Pact price plummets on poor results

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Packaging operation Pact Group has taken a pounding on the ASX with its stock price dropping 17 per cent on the back of poor results which saw its net profit after tax drop by 18 per cent to $77m.

The company cited the drought, weaker demand from the agri and food and beverage sectors, and higher raw material and energy costs as contributing to its disappointing results, which saw $162m wiped off its market value.

Pact booked a statutory net loss after tax of $290m, which came from having significant items after tax expense of $367m including after-tax non-cash asset impairments of $327m.

Group revenue rose by 10 per cent to $1.8bn compared to $1.67bn last year.

Challenging year: Sanjay Dayal, Pact Group CEO
Challenging year: Sanjay Dayal, Pact Group CEO

Pact Group MD and CEO, Sanjay Dayal, who took the helm in April this year, said, “FY19 was a challenging year, with earnings impacted by higher raw material and energy costs and weaker demand conditions in some sectors [notably agriculture].

“Pleasingly pricing improved in the second half, and resin costs reduced. This enabled us to recover some of the adverse pricing lags which had impacted earnings in recent periods," Dayal said.

“We continued to manage our controllables, delivering significant efficiencies in our operations and reducing overheads. We made meaningful steps in the transformation of our packaging network with the closure of two facilities in the second half, the rationalisation of another and the establishment of an import channel to support supply in several product categories."

He cited the recent contract win with Aldi as a success story for its crate pooling business, which has delivered growth.

“Our partnership with Aldi is testament to the service quality and capability we have developed in our pooling business. It has been an outstanding achievement."

The growth in its pooling and reuse businesses, in addition to growth in its recycling operations, are proof positive of the increasing importance of sustainability to Pact's customers, according to Dayal.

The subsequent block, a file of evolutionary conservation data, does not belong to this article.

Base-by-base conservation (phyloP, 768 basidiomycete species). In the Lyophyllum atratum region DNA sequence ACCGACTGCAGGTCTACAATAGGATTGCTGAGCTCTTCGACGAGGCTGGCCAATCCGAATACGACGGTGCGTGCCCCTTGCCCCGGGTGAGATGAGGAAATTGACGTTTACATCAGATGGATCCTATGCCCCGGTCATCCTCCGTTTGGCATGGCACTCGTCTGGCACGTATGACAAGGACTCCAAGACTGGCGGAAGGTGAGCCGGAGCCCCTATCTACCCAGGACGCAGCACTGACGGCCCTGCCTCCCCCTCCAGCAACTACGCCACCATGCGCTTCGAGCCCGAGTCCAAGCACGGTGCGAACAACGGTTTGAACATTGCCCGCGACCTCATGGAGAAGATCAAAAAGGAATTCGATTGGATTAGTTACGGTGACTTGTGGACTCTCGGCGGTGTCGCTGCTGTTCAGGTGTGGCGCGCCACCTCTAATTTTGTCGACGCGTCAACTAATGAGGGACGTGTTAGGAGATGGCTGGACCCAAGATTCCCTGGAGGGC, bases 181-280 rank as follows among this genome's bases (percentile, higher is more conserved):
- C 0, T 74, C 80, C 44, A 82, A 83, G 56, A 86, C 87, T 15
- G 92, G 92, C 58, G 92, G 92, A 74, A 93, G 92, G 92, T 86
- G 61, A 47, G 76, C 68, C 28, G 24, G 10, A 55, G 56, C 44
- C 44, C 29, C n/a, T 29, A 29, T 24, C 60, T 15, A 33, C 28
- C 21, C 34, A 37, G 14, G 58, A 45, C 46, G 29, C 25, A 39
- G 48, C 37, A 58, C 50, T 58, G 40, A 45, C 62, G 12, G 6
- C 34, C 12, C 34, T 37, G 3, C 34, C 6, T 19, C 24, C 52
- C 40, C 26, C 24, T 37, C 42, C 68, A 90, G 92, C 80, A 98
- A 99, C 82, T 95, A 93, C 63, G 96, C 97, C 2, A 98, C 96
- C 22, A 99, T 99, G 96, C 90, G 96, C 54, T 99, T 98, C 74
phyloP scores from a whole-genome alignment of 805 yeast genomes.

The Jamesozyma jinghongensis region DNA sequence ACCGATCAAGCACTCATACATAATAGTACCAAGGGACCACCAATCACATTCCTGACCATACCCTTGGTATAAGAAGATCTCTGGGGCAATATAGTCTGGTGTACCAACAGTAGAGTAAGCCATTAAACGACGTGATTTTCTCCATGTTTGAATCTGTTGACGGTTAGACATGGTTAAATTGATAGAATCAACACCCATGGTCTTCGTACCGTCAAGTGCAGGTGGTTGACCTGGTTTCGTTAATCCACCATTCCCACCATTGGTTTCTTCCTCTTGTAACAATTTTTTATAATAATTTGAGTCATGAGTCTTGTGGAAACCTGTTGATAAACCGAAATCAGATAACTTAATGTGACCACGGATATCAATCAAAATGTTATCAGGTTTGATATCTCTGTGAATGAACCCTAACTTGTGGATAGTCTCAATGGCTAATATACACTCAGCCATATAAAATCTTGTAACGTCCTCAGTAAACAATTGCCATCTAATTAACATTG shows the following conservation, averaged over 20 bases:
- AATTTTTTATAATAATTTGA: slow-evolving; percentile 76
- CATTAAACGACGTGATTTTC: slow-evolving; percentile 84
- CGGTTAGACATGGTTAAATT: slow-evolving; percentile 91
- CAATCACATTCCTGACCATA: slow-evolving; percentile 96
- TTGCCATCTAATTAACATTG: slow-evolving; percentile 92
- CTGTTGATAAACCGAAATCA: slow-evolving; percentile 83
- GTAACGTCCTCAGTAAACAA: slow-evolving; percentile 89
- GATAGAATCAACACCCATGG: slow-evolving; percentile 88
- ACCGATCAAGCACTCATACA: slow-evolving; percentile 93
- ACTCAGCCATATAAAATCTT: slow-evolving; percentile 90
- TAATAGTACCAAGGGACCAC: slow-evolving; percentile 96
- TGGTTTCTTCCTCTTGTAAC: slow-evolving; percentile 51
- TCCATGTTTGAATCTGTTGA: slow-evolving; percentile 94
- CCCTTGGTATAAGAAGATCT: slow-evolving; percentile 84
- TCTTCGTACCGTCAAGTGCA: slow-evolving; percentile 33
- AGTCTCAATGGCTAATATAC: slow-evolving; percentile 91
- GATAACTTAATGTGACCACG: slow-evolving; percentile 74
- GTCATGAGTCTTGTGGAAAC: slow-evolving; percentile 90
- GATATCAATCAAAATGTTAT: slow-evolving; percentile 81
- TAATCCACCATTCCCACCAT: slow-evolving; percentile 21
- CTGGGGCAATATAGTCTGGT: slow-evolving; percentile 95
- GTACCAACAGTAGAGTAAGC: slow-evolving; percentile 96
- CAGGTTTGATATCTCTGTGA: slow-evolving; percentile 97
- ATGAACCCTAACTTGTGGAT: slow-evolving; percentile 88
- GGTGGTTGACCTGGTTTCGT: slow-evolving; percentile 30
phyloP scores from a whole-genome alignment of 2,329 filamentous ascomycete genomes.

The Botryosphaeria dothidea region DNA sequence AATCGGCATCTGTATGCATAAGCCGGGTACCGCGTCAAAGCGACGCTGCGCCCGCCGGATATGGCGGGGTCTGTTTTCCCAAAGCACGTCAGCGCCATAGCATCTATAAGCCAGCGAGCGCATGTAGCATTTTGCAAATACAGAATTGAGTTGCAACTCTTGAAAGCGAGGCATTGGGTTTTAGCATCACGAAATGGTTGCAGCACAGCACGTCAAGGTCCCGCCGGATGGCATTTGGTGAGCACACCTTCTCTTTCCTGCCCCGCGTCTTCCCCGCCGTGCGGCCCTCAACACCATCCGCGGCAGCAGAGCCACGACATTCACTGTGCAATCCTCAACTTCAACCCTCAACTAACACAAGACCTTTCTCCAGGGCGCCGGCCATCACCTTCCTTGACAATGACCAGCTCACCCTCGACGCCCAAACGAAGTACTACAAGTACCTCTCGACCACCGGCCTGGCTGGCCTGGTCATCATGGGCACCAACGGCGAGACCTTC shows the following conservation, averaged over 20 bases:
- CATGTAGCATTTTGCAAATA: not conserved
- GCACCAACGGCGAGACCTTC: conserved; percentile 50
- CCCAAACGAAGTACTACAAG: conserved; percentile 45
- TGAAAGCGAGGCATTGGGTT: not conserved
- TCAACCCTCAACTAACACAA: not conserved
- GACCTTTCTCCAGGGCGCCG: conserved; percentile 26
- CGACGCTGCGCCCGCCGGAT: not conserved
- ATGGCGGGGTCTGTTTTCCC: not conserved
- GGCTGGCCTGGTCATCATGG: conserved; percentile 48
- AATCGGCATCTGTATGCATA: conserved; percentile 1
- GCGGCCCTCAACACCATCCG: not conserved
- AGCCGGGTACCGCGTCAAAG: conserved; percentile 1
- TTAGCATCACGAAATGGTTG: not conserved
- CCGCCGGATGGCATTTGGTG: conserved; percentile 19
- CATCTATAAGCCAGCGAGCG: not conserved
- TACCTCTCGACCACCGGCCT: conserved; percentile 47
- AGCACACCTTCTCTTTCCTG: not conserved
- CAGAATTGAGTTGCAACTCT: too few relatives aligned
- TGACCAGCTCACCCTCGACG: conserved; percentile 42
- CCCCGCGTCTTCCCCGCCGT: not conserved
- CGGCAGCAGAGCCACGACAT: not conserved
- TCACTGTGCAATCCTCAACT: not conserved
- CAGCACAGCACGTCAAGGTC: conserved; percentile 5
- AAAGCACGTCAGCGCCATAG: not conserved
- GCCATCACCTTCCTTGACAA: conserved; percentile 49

"I am excited by Pact’s growing capabilities which reduce the impact of plastics on the environment," he said.

Packaging volumes were down on the pcp, impacted by weak agricultural demand due to drought conditions in Australia and generally subdued demand in the dairy, food and beverage sectors in Australia and New Zealand.

Materials handling volumes were adversely impacted by fewer available infrastructure projects. Bin volumes were improved in the second half.

Contract manufacturing volumes were down versus the pcp with weaker demand in the home care category due
largely to customer offshoring. Health and wellness was flat versus the pcp following a weak second half impacted
by customer destocking.

Dayal has ordered a strategic review of the business, which is underway, saying a lot of work remains to be done.

"We need to drive further improvements in safety, efficiency, quality and delivery. This will enable us to grow our core business and improve our capital returns.

He said the company's direction will be guided by the outcomes of the strategy review.

"This review will clarify the activities and operations which are core to Pact’s continued success and will guide future resource allocation and capital investment. My clear priority is to maximise long-term shareholder value,” he said.

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